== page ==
Donald Trump wants to cut the corporate tax rate

The Republican candidate will unveil his tax plan in Manhattan on Monday morning

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The Independent US

Donald Trump will announce his second policy proposal during his bid for the White House from Midtown Manhattan's Trump Tower on Monday morning.

Following his controversial immigration plan that would "round up" and deport millions of undocuments immigrants, the real-estate mogul will announce his plan that will give some Americans the freedom to pay zero taxes.

During his "60 Minutes" interview on Sunday night, Mr Trump teased his new proposal. 

"If you look at actually raise, some very wealthy are going to be raised. Some people that are getting unfair deductions are going to be raised. But overall it's going to be a tremendous incentive to grow the economy and we're going to take in the same or more money. And I think we're going to have something that's going to be spectacular."

"There will be a large segment of our country that will have a zero rate," Mr Trump boasted.

The Wall Street Journal recieved an early copy of the plan, which features a rate of 0 percent for individuals making less than $25,000 in annual income.

An advisor for Mr Trump's campaign appeared on CNN Monday morning to defend the tax proposal: "More Americans will be keeping their money in their pocket as opposed to sending it to Uncle Sam."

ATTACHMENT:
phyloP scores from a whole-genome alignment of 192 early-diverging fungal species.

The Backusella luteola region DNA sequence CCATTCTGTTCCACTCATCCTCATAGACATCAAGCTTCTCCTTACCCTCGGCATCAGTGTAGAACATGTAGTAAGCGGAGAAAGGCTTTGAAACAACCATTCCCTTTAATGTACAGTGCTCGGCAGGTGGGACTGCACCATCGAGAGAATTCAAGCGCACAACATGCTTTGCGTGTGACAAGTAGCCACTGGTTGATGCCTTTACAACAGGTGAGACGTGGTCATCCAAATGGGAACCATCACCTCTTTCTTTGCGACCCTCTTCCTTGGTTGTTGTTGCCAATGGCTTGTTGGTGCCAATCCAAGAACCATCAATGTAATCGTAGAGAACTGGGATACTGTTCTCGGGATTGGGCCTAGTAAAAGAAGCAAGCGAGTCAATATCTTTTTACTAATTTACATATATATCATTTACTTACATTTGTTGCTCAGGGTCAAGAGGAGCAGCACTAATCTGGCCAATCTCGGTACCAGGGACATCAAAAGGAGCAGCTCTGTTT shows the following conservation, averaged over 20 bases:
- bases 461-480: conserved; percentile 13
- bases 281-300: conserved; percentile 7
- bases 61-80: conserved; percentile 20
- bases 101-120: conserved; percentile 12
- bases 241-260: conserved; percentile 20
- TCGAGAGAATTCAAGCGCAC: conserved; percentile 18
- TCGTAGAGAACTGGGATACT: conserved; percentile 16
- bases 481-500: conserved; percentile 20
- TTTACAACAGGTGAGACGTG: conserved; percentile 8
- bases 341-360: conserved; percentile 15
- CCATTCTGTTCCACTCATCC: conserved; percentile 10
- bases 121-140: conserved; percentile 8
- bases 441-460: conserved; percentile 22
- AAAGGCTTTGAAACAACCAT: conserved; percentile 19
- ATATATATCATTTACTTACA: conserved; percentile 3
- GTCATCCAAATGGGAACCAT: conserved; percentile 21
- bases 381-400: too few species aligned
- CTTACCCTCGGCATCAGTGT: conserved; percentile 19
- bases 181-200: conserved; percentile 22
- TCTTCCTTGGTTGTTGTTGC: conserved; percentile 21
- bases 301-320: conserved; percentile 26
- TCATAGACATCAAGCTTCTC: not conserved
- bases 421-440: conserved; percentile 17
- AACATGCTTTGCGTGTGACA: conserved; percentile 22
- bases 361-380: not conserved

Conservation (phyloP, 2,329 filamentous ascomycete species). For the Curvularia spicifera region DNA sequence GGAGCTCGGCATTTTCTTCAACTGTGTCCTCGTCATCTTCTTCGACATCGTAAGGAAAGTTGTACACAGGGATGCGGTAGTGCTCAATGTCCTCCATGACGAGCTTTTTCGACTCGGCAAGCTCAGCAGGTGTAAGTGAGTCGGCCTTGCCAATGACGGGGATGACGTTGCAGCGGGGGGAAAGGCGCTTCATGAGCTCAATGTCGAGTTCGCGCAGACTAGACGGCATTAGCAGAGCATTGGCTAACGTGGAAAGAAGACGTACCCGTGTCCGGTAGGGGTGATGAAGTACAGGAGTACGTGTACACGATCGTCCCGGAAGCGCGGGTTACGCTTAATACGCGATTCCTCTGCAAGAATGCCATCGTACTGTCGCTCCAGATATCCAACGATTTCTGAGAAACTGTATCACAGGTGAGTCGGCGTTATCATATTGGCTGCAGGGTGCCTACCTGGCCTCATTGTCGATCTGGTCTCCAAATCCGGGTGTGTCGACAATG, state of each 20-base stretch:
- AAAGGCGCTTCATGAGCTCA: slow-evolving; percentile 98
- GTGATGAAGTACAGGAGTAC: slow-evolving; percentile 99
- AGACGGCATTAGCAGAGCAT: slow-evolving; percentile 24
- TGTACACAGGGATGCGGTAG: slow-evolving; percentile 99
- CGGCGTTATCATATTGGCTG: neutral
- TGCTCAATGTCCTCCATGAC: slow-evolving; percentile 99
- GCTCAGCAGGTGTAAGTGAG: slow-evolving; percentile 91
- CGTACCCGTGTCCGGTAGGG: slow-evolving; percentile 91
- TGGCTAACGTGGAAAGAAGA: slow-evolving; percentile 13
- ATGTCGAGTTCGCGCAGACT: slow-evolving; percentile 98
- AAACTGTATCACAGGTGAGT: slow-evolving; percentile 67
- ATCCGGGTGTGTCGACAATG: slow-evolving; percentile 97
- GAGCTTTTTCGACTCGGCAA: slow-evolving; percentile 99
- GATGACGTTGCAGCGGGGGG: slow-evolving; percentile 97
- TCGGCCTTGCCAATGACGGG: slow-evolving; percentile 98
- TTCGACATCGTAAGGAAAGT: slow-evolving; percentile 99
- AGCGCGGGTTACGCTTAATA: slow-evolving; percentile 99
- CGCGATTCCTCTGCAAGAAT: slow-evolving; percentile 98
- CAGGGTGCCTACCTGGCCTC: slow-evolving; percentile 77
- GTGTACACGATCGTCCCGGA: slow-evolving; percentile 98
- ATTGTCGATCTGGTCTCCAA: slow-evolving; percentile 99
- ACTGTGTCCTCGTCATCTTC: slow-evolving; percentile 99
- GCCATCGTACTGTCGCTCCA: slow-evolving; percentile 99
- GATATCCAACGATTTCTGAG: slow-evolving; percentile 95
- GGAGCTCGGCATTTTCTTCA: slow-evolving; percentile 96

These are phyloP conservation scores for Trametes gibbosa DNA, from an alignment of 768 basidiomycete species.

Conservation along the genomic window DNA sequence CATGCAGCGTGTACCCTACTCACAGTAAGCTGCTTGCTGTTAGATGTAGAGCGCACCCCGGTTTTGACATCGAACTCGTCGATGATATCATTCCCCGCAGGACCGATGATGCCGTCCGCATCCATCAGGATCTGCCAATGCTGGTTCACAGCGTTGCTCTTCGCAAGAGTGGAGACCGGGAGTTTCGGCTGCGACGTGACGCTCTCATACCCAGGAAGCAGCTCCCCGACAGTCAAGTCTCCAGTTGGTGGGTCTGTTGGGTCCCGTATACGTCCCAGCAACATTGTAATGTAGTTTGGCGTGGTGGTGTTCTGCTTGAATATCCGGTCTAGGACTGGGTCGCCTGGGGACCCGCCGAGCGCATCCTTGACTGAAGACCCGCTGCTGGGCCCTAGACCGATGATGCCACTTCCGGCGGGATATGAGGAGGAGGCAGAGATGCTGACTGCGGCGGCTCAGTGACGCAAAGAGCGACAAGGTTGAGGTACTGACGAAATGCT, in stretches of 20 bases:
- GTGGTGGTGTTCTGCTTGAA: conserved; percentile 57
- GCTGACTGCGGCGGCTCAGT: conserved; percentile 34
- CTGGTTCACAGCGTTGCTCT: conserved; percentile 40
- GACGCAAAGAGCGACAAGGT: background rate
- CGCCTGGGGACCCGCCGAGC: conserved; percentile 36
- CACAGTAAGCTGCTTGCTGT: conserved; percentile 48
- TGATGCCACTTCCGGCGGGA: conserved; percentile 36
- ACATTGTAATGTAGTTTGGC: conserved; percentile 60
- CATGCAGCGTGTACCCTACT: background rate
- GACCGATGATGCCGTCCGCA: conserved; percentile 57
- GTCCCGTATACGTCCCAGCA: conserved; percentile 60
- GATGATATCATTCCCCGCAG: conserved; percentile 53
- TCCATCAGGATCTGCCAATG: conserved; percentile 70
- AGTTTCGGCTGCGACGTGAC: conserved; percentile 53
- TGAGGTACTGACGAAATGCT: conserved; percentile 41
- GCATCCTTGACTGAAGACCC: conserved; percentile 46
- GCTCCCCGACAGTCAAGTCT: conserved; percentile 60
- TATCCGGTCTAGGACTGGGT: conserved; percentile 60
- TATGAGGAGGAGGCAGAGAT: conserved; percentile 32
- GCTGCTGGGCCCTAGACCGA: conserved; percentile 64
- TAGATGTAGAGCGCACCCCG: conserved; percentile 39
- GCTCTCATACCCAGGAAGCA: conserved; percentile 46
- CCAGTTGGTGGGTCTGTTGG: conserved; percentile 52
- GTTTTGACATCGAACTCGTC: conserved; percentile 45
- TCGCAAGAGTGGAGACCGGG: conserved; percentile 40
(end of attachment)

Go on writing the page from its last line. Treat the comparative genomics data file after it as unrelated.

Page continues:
"Republicans may not like the full extent of Mr Trump's tax plan, but I'll tell you who's going to like it: all Americans — Republicans, Democrats, all the voters. Because, again, they're going to keep the money that they earn in their pocket. And he's going to simplify the tax code."

The proposal seems to be a stark departure from plans in his 2001 book The America We Deserve. Then, Mr Trump saught to impose a one time tax rate of 14.25 percent on all individuals with a net worth of more than $10 million.

In 2011, Mr Trump has changed his tune in his book Time to Get Tough. Americans who made $30,000 would pay 1 percent, those who made an income of $30,000 to $100,000 would pay 5 percent, and wealthier Americans who made $100,000 to $1 million would pay 10 percent.

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